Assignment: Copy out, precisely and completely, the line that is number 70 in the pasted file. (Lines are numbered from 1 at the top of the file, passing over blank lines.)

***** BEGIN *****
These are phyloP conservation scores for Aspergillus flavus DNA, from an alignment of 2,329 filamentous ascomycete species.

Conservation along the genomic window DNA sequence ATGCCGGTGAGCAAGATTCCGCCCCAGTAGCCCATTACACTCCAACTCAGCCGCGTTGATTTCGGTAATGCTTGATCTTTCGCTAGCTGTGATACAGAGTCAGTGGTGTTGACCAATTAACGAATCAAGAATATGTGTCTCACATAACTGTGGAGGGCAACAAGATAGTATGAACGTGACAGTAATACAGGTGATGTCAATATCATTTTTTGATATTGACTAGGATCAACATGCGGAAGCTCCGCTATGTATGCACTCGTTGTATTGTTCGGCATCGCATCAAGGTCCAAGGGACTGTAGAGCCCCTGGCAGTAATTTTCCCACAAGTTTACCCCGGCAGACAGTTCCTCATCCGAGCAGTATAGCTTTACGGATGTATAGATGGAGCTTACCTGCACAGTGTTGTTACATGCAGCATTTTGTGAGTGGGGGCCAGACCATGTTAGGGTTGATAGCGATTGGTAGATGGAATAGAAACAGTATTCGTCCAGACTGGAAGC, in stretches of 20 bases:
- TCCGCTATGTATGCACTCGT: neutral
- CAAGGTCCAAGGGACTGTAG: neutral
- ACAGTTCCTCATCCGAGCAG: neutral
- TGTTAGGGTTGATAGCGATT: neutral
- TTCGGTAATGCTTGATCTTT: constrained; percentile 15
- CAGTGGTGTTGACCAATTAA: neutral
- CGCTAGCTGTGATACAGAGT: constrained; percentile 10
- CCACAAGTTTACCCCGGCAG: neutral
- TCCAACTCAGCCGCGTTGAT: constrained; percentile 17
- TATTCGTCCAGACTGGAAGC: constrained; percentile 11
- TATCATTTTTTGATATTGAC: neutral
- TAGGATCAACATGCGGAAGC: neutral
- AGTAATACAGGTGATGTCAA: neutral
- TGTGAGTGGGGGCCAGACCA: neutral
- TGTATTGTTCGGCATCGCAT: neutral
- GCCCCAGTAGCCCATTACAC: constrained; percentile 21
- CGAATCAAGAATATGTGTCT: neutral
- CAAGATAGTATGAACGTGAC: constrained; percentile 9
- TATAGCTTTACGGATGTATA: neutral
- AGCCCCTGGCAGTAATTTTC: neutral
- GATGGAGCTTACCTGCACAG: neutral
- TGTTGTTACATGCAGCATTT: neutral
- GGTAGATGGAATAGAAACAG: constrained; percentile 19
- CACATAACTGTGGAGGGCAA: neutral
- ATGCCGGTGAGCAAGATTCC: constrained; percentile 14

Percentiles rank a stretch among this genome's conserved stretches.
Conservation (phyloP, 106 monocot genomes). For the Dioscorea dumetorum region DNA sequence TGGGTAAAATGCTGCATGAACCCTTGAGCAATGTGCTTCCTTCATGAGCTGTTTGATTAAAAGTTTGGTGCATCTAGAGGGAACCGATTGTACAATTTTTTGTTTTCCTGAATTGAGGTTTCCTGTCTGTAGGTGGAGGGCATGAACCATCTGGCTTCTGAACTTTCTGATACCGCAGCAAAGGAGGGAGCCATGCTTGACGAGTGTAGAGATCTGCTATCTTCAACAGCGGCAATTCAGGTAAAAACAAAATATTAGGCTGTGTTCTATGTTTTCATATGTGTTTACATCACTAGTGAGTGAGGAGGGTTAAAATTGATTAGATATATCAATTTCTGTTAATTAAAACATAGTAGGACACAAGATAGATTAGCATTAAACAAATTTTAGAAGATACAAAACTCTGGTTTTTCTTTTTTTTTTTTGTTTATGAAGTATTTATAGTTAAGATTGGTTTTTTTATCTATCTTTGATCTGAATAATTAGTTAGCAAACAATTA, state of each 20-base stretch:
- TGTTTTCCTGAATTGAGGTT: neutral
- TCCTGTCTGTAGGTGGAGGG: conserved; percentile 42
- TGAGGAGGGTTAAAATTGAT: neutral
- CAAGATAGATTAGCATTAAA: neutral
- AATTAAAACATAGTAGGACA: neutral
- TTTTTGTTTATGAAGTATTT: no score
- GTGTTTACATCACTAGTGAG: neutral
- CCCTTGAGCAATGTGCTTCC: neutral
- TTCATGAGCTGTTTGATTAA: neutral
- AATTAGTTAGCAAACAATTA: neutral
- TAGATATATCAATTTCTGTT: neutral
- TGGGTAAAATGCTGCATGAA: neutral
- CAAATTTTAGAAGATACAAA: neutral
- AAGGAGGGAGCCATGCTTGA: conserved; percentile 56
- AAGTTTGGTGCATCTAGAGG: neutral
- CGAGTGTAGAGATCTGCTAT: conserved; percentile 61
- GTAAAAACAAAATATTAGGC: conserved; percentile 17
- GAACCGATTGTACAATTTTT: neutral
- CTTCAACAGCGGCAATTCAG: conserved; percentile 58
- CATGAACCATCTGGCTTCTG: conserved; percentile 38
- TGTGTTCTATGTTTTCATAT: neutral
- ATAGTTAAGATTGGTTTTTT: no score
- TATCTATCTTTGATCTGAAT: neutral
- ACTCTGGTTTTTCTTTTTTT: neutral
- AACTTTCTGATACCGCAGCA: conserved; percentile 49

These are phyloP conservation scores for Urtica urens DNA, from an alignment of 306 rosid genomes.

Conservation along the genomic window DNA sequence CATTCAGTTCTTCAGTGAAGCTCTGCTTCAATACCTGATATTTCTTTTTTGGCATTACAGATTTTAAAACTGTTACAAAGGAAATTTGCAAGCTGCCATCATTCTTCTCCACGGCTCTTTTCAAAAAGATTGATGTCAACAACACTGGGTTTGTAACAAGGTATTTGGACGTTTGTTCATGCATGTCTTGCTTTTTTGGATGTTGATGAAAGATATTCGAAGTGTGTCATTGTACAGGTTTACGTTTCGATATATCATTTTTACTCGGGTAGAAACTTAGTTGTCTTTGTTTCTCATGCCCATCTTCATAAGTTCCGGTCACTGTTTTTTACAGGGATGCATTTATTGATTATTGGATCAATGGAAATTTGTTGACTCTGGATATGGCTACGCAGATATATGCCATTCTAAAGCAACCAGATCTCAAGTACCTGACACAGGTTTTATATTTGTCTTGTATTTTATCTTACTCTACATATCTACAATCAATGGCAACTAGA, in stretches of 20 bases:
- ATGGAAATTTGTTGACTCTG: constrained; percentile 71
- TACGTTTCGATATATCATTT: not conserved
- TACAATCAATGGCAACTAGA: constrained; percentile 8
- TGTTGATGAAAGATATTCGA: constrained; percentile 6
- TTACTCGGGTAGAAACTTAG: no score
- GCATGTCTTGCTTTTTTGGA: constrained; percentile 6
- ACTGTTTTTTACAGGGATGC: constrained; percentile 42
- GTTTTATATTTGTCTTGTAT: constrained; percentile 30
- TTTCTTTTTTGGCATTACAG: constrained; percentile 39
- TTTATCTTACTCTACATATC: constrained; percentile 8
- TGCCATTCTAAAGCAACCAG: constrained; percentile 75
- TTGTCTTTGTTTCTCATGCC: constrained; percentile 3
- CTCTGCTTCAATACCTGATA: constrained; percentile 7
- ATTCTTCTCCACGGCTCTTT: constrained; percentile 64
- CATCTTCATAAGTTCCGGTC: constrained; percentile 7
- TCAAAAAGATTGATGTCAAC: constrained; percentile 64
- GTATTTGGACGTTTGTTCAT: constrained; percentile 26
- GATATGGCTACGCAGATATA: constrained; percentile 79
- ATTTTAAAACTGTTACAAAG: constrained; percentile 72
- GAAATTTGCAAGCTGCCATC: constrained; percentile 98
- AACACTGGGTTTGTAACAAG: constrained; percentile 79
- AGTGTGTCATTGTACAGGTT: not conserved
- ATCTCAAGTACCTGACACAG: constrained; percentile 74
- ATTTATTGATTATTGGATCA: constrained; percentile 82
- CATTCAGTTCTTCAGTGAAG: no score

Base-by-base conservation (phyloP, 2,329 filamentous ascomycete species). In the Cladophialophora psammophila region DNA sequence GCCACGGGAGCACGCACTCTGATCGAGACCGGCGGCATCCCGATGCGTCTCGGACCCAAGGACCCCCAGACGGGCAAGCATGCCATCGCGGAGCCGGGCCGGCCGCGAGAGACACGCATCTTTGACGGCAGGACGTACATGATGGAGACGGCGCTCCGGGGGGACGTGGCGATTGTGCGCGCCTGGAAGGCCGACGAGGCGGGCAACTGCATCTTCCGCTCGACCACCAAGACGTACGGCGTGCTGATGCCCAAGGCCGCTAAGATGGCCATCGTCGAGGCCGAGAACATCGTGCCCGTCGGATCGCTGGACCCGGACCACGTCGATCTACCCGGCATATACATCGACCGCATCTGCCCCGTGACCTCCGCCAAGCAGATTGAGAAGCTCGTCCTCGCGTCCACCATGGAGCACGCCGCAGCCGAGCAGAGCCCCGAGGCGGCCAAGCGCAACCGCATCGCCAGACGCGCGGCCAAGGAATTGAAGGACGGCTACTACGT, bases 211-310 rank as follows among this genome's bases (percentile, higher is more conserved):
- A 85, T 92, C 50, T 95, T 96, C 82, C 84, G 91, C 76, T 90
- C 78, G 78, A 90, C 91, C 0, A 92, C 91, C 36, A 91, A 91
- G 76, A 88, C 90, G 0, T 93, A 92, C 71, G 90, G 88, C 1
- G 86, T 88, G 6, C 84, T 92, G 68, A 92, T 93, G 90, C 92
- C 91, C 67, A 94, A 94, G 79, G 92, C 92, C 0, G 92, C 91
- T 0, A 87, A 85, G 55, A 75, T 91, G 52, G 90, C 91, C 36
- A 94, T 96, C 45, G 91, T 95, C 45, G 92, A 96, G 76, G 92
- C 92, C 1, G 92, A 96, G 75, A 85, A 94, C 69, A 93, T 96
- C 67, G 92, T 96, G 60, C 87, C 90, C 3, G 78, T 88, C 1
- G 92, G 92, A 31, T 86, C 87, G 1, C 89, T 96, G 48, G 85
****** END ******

- ATTCTTCTCCACGGCTCTTT: constrained; percentile 64